The sprawling nature of this city can make it difficult to identify when you've gone onto the "wrong side of the tracks".  Ask the locals where the safe places to go are during the day, and avoid wandering around at night. If you plan to check out the nightlife downtown, always catch a taxi to and from.

Cancun Beach Safety

One ofCancún's biggest attractions is its spectacular 14-mile long line of beaches with soft, flour-like, weightless white sand that remains cool on the feet even under the sun's scorching heat.

Cancún beaches are public. There are restricted areas within hotels and resorts, but they can't stop you from enjoying a swim at any beach.

The ocean beaches are prone to erosion and can suddenly go deep even when you're close to the beach. Lifeguards are identified by their red outfits and swimming conditions by colored flags.

  • Green Flag: You can safely swim
  • Yellow Flag: You can swim but with caution and care
  • Red Flag: You can swim but with extreme caution and care
  • Black Flag: Don't swim and it's highly dangerous

Market Safety Tips

Mercados is the term used for open-air shopping markets. They are actually flea markets where local goods are sold at bargain prices. The mercados attract a higher number of petty thieves and pickpockets, so keep your money safe.

Check the change you're given by vendors and also double check what they've placed in the bag. Some vendors will swap your purchase for an inferior or fake item. Use cash, as card skimming and credit card fraud are common.

Is Playa del Carmen Safe?

Tourism is the lifeblood of the economy in Playa del Carmen, and local authorities actively keep the streets safe and welcoming to visitors.

The main downtown area of Playa del Carmen is known as the "Central" part of town, and has clean, well-lit streets. It's safe to walk through the downtown area during any time of the day, and you can often see police driving around.

Any violent crime in Playa rarely targets visitors. The worst crime that could happen to you? You may get scammed at a restaurant or pickpocketed.

There have been reports of an increase in thefts while enjoying a drink or meal. Never leave your wallet sitting on the table or bag slung over the back of a chair.

Chiapas

The otherworldly state of Chiapas, a rebel stronghold since the Zapatista uprising of the early 1990s, remains one of Mexico's most exhilarating and bewildering travel experiences.

With its tapestry of mystical jungles, sublime temples, fabled murals, precipitous waterfalls, and yawning canyons, Chiapas has been on the adventure traveler's radar for decades.

San Cristobal de las Casas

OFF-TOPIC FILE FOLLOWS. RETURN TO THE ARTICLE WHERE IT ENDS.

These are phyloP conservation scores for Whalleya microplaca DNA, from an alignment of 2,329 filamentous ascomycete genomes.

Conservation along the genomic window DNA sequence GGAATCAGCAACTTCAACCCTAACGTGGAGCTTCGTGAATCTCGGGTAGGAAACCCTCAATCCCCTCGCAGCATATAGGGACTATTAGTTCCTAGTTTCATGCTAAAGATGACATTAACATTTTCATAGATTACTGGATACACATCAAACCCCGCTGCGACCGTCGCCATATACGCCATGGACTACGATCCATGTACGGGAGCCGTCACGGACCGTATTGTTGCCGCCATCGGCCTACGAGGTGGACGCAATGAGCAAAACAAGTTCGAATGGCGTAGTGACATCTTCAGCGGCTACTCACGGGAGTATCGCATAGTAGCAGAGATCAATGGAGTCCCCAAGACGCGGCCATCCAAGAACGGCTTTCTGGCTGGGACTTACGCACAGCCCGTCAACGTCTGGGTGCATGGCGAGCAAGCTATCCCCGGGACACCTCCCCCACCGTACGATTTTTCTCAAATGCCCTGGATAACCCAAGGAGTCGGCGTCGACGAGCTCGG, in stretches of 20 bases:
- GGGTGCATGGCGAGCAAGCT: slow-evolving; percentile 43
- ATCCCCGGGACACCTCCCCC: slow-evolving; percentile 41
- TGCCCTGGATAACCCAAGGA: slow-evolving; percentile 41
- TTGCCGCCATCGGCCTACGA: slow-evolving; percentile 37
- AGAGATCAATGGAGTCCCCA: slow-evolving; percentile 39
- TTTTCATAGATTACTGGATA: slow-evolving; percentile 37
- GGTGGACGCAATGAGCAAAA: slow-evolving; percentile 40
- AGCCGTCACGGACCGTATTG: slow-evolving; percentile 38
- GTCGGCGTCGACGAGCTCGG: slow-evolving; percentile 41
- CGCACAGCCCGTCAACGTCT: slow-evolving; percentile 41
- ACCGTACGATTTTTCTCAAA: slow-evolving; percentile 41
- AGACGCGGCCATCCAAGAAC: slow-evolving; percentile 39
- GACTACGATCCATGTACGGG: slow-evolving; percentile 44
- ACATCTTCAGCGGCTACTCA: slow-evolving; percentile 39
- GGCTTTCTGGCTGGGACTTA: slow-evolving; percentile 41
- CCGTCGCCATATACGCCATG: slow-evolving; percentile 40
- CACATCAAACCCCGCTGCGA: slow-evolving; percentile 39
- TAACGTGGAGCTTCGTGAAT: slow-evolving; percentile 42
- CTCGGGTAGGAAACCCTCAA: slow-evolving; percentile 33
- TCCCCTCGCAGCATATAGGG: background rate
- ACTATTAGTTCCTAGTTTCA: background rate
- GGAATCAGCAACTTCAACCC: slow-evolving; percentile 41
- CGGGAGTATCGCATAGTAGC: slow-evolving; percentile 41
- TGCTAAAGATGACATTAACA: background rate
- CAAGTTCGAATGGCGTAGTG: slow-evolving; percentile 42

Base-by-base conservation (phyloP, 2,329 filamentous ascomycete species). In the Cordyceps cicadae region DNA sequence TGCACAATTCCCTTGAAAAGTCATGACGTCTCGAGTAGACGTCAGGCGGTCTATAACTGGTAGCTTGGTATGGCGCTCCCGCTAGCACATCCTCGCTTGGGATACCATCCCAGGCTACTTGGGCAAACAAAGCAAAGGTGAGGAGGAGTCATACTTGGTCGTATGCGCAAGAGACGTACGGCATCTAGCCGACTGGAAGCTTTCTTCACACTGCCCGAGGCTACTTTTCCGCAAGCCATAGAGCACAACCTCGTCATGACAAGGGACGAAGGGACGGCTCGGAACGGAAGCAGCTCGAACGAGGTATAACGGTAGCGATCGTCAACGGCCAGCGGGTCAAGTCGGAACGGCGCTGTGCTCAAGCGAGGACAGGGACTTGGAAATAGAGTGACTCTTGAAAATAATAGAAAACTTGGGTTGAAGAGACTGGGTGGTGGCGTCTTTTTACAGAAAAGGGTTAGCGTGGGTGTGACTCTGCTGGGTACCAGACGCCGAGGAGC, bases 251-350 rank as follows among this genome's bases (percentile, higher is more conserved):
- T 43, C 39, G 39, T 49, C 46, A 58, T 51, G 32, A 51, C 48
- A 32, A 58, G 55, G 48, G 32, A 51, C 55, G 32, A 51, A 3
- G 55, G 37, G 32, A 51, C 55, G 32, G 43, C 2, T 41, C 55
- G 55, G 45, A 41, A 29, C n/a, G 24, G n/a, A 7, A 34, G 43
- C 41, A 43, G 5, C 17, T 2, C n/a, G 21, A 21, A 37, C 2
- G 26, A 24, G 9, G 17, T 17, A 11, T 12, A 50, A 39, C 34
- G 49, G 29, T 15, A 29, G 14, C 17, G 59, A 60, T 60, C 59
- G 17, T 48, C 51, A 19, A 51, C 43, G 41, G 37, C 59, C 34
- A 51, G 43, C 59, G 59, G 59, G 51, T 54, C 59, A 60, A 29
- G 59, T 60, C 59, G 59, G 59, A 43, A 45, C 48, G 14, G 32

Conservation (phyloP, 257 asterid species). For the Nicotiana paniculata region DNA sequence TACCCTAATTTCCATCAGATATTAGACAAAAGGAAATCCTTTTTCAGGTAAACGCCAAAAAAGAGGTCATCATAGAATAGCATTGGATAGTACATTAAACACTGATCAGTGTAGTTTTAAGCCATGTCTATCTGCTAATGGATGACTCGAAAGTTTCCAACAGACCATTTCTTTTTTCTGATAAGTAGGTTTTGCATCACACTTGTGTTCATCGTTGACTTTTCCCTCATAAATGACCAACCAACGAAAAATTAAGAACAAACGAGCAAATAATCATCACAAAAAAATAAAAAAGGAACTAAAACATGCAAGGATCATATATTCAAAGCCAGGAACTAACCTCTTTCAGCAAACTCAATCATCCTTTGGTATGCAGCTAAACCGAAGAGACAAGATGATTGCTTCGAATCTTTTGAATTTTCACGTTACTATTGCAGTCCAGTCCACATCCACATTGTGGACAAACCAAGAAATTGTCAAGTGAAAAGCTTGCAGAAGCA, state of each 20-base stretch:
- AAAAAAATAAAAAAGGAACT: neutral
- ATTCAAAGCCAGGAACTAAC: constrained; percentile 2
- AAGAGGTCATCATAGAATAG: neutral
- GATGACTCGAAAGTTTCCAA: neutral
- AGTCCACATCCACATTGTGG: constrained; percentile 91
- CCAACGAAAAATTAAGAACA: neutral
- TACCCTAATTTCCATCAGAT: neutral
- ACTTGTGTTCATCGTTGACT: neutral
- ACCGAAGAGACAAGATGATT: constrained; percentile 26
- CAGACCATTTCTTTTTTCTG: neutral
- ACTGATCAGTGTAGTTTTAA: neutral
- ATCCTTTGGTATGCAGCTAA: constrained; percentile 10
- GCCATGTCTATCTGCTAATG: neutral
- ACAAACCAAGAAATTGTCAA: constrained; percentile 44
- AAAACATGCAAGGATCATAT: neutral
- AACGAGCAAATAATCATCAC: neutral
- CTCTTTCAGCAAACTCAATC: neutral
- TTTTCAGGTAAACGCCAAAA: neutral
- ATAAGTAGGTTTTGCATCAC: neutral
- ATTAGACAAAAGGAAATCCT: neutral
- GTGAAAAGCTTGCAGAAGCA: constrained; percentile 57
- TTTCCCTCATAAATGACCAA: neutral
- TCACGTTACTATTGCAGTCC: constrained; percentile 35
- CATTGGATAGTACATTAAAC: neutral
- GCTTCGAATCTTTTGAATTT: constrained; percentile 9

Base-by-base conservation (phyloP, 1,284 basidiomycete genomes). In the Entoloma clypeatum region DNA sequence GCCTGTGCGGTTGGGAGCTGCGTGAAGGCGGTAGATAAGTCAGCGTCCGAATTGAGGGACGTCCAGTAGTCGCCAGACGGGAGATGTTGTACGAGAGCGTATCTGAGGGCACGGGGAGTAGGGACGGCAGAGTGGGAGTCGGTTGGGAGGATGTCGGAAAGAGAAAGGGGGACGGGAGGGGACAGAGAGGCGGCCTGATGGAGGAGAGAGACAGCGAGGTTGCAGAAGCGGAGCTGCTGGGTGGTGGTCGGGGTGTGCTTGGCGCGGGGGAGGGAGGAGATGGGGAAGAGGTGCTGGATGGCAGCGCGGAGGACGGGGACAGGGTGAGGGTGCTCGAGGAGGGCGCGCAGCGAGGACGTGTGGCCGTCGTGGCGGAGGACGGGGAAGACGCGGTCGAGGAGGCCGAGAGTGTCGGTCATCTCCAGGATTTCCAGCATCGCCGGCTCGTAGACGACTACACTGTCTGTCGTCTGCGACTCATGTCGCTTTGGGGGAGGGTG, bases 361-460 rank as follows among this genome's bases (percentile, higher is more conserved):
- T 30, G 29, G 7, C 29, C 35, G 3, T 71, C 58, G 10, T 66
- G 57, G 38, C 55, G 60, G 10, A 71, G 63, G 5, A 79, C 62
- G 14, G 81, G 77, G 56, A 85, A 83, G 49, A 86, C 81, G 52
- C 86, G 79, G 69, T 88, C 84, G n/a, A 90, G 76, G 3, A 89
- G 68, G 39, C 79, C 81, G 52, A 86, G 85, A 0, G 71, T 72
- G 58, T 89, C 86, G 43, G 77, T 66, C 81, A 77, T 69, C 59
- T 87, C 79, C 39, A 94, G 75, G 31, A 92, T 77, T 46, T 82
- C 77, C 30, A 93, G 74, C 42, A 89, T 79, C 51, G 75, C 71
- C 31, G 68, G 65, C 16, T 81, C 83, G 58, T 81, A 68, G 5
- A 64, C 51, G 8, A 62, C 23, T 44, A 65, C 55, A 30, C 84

The beautiful colonial town of San Cristóbal de las Casas, which draws Zapatista supporters, progressives, erudite scholars, artistans and archeologists, provides the launch pad to the area's cultural and natural attractions. It's a place where ancient Maya customs and modern conveniences coalesce, and where political theater and paganism find expression in the town's cacophonous markets, bars and cafes.
Travelers are advised not to wander alone in the hills surrounding San Cristóbal de las Casas. Always ask locals for advice if you plan to day trip off the beaten path from San Cristobal.

For travelers with cars and campervans, always make sure you camp in designated spots. Locals are particularly sensitive to dress (avoid revealing clothes) and manners; always ask before you take pictures.

Persistent begging and soliciting should be countered with courteous, firm replies. Dedicated to the study, education and protection of Chiapas's indigenous population, Na-Bolom, in the center of San Cristóbal, is an invaluable stop before exploring.

A permit is required from the tourist office in town to enter the church of San Juan Chamula. Photos are not to be taken inside the church.

Mayan Villages

Just a 10-minute drive from San Cristóbal, cornfields give way to Maya villages where schools and buildings are inscribed with political rhetoric. Signs make it clear that "you are in Zapatista rebel territory. Here the people command and the government obeys." While the armed struggle has long since ended and a peace pact ostensibly signed, Zapatistas still feel that their demands were never met.

Many Maya villages in Chiapas remain under Zapatista control, complete with their own autonomous justice, health and education systems. The villages of San Juan Chamula and Zinacantán remain deeply rooted in traditional Mayan beliefs and practices. From fire running to animal sacrifice, and even drinking Coca Cola to expurgate one's sins, there's never a dull moment. This is a land that keeps you on your toes and sharpens the senses of even the most jaded traveler.

While travelers should not feel unduly concerned about their safety when traveling to Chiapas - there are currently no state government advisories in effect, it's wise to adhere to certain protocols when visiting traditional Maya villages and be respectful of the local culture.

Due to sporadic low-intensity guerilla warfare, always check the political situation before visiting the villages of San Juan Chamula and Zinacantán. It's advisable to experience Mayan villages as part of a tour or with a reputable guide who can explain the belief systems and values of a traditional Maya community and introduce you to villagers personally.

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  • Susan Woodward said

    Great advice! I love the way you manage to cover most of the "nastys" to avoid, but still make it sound fun and safe to visit. Thanks for the insider's tips.

    Reply